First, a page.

DR. BAER: I’m very sorry that I’m actually not familiar with the – I’ve only heard about it, like you have, and I haven’t had the chance to dig in and explore the We the People initiative, and so I don’t have a great comment on that particular one. I think that, in general, one of the things that we’ve seen – and frankly, there are good examples coming out of China, as well as many other places – is that the potential of the Internet – there’s been a lot of focus on the Internet in terms of being a place to organize or for people to come together and plan activities in the offline world. But one of the things that the Internet offers is a new kind of public sphere, a place for people to come together and say what’s on their mind and to share ideas about how government can do better, about a new idea for a business, to share ideas about a particular piece of art or something like that. And so I think that the idea of an online petition about what people want to see in the future is a great idea and one that can be replicated in many, many places around the world.
MS. JENSEN: Our next question comes from Stratis Camatsos from (inaudible) Brussels. The EU has come out saying that it is intending to support activists living under repressive governments, who are using technology to organize, mobilize, and exercise their rights. Commissioner Kroes has said that she will present the no-disconnect strategy to help cyber-activists bypass restrictions on their freedom to communicate. What is the U.S. doing to help these activists and/or collaborating with the EU to achieve this goal?
DR. BAER: I was very glad to get a chance to chat briefly with Commissioner Kroes at The Hague last week, where she announced that she was going to be releasing this strategy. And I think it’s great that the EU is undertaking to support people who are having their rights limited in difficult places around the world.
The United States has been committed to that objective as well. By the end of this year, we will have committed over $70 million worth of grants funding to help support people in difficult places, in repressive Internet environments, be able to access the Internet, be able to exercise their human rights online. And so we have funded a range of projects, including technology that helps them communicate securely and freely, as well as a range of training – cyber self-defense training is what I call it – a range of training – we’ve trained over 7,500 activists around the world so that they know what the risks are, so that they can be safe when they’re working online and so that they can make sure that they’re not endangering themselves or others.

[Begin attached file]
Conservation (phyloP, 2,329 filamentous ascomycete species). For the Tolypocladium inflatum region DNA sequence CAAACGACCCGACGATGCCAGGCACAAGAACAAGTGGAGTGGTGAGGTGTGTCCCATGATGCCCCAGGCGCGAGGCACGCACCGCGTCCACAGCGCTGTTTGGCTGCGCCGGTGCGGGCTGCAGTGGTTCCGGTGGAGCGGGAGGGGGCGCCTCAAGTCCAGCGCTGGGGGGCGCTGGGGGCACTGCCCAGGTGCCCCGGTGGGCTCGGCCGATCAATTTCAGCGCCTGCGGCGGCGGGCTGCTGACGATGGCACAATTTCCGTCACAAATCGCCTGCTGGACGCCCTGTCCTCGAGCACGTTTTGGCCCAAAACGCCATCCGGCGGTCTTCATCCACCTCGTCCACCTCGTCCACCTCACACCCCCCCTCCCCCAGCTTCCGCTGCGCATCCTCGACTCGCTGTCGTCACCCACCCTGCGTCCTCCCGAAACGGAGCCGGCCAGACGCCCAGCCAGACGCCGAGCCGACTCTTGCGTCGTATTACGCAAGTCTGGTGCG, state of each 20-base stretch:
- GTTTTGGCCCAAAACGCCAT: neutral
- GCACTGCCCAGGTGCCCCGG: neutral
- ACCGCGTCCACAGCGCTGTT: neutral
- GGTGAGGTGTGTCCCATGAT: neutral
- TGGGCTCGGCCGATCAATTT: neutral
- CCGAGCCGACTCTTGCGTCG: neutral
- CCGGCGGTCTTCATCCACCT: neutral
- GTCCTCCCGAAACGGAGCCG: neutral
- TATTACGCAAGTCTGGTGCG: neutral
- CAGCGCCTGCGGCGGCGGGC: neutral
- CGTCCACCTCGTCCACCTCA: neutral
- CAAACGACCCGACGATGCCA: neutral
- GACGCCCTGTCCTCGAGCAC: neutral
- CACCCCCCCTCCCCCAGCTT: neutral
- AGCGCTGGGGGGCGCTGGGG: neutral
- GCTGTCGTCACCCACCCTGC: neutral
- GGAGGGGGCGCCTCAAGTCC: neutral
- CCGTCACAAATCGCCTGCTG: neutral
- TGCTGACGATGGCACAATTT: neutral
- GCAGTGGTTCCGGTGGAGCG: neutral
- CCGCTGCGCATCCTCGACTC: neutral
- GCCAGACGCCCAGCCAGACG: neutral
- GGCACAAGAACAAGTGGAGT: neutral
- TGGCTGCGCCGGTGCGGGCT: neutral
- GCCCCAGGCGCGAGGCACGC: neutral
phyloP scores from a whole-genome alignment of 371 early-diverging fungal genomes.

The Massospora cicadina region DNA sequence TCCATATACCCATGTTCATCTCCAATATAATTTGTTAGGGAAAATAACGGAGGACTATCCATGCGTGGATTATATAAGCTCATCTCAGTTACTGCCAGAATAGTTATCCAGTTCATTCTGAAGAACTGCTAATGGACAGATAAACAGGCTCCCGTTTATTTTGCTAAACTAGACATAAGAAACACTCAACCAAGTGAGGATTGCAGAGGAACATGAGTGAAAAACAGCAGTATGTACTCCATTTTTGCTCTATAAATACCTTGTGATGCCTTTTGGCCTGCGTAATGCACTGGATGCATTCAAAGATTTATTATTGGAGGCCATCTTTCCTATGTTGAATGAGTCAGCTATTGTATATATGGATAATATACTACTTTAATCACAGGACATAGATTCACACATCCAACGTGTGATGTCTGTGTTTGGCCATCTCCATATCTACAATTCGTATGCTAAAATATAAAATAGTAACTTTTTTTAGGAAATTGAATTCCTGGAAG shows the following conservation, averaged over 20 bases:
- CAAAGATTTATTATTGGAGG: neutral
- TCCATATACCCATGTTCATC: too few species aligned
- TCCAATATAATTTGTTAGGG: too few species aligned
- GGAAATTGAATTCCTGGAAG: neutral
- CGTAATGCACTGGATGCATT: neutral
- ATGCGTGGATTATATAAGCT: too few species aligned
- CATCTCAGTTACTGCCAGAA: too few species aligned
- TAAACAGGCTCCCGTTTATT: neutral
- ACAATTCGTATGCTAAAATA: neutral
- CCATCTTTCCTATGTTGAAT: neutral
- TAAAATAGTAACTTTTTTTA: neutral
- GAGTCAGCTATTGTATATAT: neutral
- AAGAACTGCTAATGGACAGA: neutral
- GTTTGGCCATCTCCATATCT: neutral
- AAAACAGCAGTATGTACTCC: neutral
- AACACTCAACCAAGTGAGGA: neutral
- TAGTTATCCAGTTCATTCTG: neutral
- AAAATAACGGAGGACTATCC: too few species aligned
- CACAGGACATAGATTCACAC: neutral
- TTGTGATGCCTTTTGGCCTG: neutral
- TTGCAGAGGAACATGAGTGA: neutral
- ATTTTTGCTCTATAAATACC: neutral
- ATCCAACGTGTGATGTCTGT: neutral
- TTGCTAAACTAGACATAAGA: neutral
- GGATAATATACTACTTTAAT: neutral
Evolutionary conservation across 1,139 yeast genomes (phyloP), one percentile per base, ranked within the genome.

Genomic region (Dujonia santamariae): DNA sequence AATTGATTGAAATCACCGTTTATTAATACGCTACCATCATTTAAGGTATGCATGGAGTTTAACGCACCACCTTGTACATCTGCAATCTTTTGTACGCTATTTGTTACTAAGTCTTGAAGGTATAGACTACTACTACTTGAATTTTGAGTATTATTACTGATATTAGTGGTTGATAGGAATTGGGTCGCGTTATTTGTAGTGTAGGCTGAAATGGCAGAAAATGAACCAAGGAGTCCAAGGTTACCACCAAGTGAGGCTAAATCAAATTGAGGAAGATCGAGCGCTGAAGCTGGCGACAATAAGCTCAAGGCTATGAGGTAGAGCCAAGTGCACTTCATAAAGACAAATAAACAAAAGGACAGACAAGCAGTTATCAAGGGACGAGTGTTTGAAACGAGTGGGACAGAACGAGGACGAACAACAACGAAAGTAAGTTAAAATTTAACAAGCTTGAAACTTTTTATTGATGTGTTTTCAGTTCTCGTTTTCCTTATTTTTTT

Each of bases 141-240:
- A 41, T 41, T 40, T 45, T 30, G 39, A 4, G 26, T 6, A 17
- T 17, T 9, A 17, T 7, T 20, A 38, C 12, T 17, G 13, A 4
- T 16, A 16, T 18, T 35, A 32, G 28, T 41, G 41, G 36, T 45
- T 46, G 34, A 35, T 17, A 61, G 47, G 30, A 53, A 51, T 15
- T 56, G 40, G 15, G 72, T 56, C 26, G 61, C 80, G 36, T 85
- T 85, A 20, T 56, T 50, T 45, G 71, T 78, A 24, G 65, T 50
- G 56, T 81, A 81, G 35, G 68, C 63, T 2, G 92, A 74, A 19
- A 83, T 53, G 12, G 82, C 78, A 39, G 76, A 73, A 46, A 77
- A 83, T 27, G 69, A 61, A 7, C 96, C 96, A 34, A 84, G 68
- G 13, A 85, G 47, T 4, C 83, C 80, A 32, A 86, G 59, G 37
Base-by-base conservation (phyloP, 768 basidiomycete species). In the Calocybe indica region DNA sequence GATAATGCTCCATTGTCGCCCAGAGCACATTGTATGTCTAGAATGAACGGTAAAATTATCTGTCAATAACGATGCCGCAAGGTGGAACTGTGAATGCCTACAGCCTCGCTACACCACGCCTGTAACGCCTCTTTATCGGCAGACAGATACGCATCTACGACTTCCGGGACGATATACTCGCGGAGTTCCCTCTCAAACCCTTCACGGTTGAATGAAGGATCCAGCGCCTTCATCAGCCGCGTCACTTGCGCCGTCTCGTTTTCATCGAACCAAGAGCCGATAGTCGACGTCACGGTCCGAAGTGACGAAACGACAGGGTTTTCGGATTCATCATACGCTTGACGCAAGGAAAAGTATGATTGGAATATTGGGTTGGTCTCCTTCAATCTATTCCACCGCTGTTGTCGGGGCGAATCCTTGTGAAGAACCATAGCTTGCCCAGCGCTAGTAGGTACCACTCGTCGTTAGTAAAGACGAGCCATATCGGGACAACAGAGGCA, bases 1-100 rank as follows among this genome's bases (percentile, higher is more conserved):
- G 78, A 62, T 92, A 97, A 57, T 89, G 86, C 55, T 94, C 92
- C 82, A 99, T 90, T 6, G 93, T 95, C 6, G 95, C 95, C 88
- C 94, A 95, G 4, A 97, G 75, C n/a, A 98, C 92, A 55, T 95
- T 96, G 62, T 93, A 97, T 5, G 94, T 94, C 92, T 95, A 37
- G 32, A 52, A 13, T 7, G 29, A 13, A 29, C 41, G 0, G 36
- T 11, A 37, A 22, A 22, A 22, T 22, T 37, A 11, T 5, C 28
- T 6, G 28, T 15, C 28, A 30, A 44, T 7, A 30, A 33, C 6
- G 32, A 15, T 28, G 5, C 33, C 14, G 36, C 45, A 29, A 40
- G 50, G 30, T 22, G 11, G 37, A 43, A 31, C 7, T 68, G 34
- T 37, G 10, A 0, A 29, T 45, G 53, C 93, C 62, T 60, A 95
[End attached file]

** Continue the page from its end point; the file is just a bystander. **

Obviously, there are always risks to communicating on the online space. There will always be actors that are trying to clamp down or trying to put people at risk. But we can do a lot to invest to make people safer and to help them be able to exercise their rights online, and so we’re continuing to do that. We’re also investing in cutting-edge research, so we’re trying – we’re very aware of the fact that there is a ongoing cat-and-mouse game that repressive regimes, like Iran or Syria, are constantly trying to come up with new ways to clamp down, new ways to target people. And so we’re investing to make sure that as existing tools become less useful, we have the next generation of tools that are ready to go and ready to support people on the ground in difficult places.
MS. JENSEN: Next question comes from Richard Thomas from Muscat Daily: Former U.S. President Bill Clinton delivered a speech in Oman yesterday, where he talked about e-governance and the advantages of government usage of the Internet to interact with its citizens. Does this help governments become more accountable and accessible?
DR. BAER: I think the answer to that question is it kind of depends on how they use it. There are governments that are not accountable and that don’t respect rights that use the Internet, that brag about how many websites they have, government websites they have that use the Internet. But they don’t use the Internet in a way that it helps them become accountable or responsive.